Alexander Bayne's Notes on Scottish Criminal and Municipal Law
Bayne, Alexander. Notes for the Use of the Students of the Municipal Law in the University of Edinburgh: Being a Supplement to Sir George MacKenzie’s Institutions. (with) Institutions of the Criminal Law of Scotland: For the Use of the Students who attend the Lectures of Alexander Bayne, J.P. Edinburgh: Printed by W. Cheyne. Sold by G. Crawfurd, 1749; Edinburgh: Printed for, and sold by Gideon Grawfurd Bookseller, at his shop in the Parliament-Close, 1748.
Notes: ESTC T130227; Institutions: ESTC T143102
Notes: Second printing (after 1731 original printed by Thomas and Walter Ruddimans); First Thus.; Institutions: Second printing (after 1730 original printed by Thomas and Walter Ruddimans); First Thus. Binding: Hardcover (Full Leather). Book Condition: Very Good Condition. Item Type: Book.
Pagination: [i]-iv, 1-156; [i]-[ii], 1-70. P. 23 misnumbered 41. Size: 6"-7" - Sextodecimo (16mo).
In the preface to Notes, Bayne explains that although he used MacKenzie’s book as his text he provided additional material in his lectures that he wanted his students to write down “to enable them to retain the Memory of what had been thus discoursed to them at large.” Therefore, he had “hitherto avoided the printing of them.” Students being students, however, manuscript copies of the notes were being circulated, which Bayne found to be “very incorrect.” As a result, he “thought it better to provide correct printed Copies for the Use of my Students, than to let them take up with the incorrect Manuscript Copies of others.” In a not-too-subtle hint, Bayne concludes by encouraging “those who shall be disposed to make Use of their Pen, in the Course of their Studies” to continue to take good notes in class and additional information will be provided in his lectures.
The briefer preface to Institutions indicates a similar genesis for the work. “Hitherto [the contents] were dictated to the Students to serve in Place of a Text-Book,” he writes. “But, perceiving that the taking them down in Writing was a Trouble from which my Hearers wished to be relieved, I have been induced to print them for their greater Ease.” The list of topics suggest the course was interesting: Blasphemy, High-Treason, Sedition, Deforcement (resisting arrest, which can result in “Transportation to the King’s Plantations in America”), Breaking of Prison, Bigamy, Adultery, Rape, Incest, Wilful Fire-Raising, Murder, Parricide (“hasten[ing] the fate” of a family member), Self-Murder (hard to prosecute “because the Offender is out of the Reach of suffering”), Duels, Poisoning, Theft (including aiding – Theftboot – and abetting – Reset of Theft), Robbery, Falshood, Stellionate (various forms of fraud), Perjury, Usury and Injuries (including Libel).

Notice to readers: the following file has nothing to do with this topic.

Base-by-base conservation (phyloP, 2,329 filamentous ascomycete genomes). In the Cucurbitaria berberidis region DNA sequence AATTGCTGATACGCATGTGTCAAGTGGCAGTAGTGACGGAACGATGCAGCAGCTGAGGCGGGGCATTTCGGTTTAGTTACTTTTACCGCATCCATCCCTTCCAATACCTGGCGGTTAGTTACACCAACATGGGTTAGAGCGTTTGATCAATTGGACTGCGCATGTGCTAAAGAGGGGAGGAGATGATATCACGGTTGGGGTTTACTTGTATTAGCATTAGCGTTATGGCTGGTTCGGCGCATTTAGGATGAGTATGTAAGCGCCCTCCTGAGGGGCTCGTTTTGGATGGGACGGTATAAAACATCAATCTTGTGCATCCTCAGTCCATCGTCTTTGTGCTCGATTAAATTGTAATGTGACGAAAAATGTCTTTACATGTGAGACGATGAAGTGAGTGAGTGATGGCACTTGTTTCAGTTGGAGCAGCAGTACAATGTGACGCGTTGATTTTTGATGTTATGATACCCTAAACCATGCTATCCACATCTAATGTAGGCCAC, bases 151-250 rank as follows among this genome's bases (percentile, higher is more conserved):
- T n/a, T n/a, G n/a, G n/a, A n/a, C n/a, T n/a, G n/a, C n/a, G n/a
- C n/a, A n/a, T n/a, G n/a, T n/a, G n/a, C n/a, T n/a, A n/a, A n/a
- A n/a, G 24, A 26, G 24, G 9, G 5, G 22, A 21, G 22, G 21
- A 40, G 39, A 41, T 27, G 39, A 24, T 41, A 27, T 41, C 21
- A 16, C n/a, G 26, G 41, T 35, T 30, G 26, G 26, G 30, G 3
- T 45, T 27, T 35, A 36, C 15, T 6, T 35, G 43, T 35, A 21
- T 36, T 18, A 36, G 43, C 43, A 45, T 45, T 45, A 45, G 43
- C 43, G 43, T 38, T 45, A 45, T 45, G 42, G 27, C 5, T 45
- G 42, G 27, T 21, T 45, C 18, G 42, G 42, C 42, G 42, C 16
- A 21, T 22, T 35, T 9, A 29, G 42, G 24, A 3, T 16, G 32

ESTC shows eight institutions holding Notes in the UK, two in the U.S. and one in Canada. WorldCat adds the National Library of Scotland (OCLC No. 316753273). ESTC shows seven libraries with copies of Institutions, five in the UK and two in the U.S. WorldCat adds the National Library of Scotland (OCLC No. 614458359).
Bound in calf over boards. The leather of the binding is heavily worn, particularly at the corners where the boards are showing through. The spine has six compartments but is missing the label for the title. The hinges are heavily worn with a 2 1/2" split at the head of the front hinge (though the cords are holding) and 3/8" at the head of the rear hinge. The end papers and blank leaves are missing from the front and rear, exposing the hinges.
The text block is tight. The pages are lightly tanned but remain bright and without any foxing and only minimal scattered spotting. However, any blank leaves are missing, so the block begins with the title page and ends with the final page of text. As a result, the first and last pages are heavily browned around the edges where they have been exposed to the glue from the inside covers. Page edges are browned.
Two previous owners have signed their names on the verso of the title page: John Blair (crossed through) and John Callander. Interestingly a John Callander shows up in the Dictionary of National Biography, 1855-1900. This could be a match since Callander “passed advocate at the Scottish bar,” although he “never obtained a practice.” If this is one and the same person, he apparently didn’t pay enough attention to Bayne’s lectures. The DNB reports Callender published several books that turned out to have “borrowed without acknowledgment” material from other sources.
Shipped Weight: 0 lbs 8 oz.Inventory No: 1243.